"What happens when what we think we know about our parents turns out to be untrue? Why do we create stories about our parents, and how do they affect who we are? In Playing with Dynamite, Harrigan is, by turns, both Telemachus and Odysseus, as she embarks on an odyssey to find her father, to find herself, and to find her way home. Her story is both epic and intimate."
—Nick Flynn, author of Another Bullshit Night in Suck City
"Through frank and fiercely honest prose, the narrator comes to realize that whatever remained unsolved in her would stay unsolved until she asked herself the right questions, and discovered herself anew."
—Debra Gwartney, author of the memoir Live Through This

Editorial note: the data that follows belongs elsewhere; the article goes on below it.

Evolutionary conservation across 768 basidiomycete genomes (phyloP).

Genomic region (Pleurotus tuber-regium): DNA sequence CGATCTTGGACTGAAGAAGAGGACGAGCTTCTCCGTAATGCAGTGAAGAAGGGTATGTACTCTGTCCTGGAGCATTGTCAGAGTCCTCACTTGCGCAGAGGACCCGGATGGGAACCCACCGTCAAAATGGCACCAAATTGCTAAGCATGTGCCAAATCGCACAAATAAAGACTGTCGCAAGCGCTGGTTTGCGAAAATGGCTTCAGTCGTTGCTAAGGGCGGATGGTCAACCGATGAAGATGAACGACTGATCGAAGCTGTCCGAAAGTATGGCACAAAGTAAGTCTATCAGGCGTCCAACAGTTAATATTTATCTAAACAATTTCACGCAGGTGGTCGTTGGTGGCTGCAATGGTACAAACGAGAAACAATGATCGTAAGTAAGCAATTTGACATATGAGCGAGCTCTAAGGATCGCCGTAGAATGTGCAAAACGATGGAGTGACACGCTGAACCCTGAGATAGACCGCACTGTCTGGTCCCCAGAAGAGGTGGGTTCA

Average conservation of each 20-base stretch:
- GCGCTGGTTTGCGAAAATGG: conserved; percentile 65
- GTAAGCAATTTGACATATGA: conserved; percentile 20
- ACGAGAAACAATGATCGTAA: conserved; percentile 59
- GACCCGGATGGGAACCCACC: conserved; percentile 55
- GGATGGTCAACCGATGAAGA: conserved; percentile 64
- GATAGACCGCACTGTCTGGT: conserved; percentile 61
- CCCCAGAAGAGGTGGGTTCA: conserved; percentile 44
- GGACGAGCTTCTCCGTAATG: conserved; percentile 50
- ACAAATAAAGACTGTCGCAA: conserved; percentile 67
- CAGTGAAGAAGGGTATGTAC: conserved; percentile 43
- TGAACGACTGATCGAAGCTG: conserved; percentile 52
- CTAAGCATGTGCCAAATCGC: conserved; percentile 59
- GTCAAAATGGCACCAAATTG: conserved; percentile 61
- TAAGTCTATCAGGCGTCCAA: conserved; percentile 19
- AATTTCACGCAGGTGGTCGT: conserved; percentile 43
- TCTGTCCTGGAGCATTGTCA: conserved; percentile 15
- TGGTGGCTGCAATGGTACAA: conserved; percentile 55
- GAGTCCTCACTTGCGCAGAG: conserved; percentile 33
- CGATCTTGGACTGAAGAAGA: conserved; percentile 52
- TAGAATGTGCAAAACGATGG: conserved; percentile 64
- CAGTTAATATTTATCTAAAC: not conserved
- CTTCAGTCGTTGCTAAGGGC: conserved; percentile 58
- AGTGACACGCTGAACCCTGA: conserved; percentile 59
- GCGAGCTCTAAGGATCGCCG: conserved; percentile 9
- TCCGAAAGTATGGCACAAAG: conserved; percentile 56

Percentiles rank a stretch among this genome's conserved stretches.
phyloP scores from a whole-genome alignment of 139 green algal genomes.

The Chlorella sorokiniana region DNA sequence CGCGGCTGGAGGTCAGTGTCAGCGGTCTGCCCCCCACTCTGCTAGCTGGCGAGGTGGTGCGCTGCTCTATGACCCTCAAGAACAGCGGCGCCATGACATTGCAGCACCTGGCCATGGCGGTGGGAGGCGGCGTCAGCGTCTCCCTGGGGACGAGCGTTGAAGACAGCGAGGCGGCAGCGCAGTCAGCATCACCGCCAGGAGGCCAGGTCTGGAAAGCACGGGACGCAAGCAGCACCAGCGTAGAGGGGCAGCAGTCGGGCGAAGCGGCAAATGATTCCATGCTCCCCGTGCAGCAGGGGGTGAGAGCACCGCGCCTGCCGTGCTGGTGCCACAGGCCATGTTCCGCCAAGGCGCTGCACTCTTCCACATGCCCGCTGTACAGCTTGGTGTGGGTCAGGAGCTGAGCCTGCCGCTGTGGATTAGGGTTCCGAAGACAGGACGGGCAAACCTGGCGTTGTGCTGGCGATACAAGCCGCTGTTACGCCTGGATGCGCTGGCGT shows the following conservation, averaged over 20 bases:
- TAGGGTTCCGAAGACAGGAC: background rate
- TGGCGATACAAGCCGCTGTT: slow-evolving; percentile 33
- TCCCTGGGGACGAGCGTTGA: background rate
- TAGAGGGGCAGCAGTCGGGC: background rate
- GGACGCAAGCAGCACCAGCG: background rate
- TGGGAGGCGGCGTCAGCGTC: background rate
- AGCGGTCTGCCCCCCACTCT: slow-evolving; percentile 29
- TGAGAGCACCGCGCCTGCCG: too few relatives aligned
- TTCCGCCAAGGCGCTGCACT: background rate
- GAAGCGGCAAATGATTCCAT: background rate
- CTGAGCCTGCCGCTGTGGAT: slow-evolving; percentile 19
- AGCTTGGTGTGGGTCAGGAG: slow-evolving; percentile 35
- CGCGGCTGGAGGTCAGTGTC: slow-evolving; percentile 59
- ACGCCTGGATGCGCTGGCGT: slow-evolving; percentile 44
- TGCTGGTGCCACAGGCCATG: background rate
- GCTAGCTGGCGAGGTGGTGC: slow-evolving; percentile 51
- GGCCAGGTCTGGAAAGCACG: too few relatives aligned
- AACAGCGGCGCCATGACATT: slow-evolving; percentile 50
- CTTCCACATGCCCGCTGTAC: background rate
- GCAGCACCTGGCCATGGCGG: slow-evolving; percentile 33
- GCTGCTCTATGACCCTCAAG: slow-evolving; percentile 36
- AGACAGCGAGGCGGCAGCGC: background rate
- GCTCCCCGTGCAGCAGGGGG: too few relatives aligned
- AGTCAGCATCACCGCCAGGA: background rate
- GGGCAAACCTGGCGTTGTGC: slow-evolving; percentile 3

“This memoir hit me in the gut and made me feel all kinds of complicated, lost in the wilderness of the human heart, but this much is clear: Sharon Harrigan writes with grace and unflinching honesty.”
—Benjamin Percy, author of The Dark Net, Thrill Me and Red Moon
Sharon Harrigan’s father was larger than life, a brilliant but troubled man who blew off his hand with dynamite before she was born and died in a mysterious and bizarre accident when she was seven. The story of his death never made sense. How did he really die? And why was she so sure that asking would be dangerous? A series of events compel her to find the answers, collecting other people’s memories and uncovering her own. Her two-year odyssey takes her from Virginia to Detroit to Paris and finally to the wilds of northern Michigan where her father died. There, she discovers the real danger and has to confront her fear….read more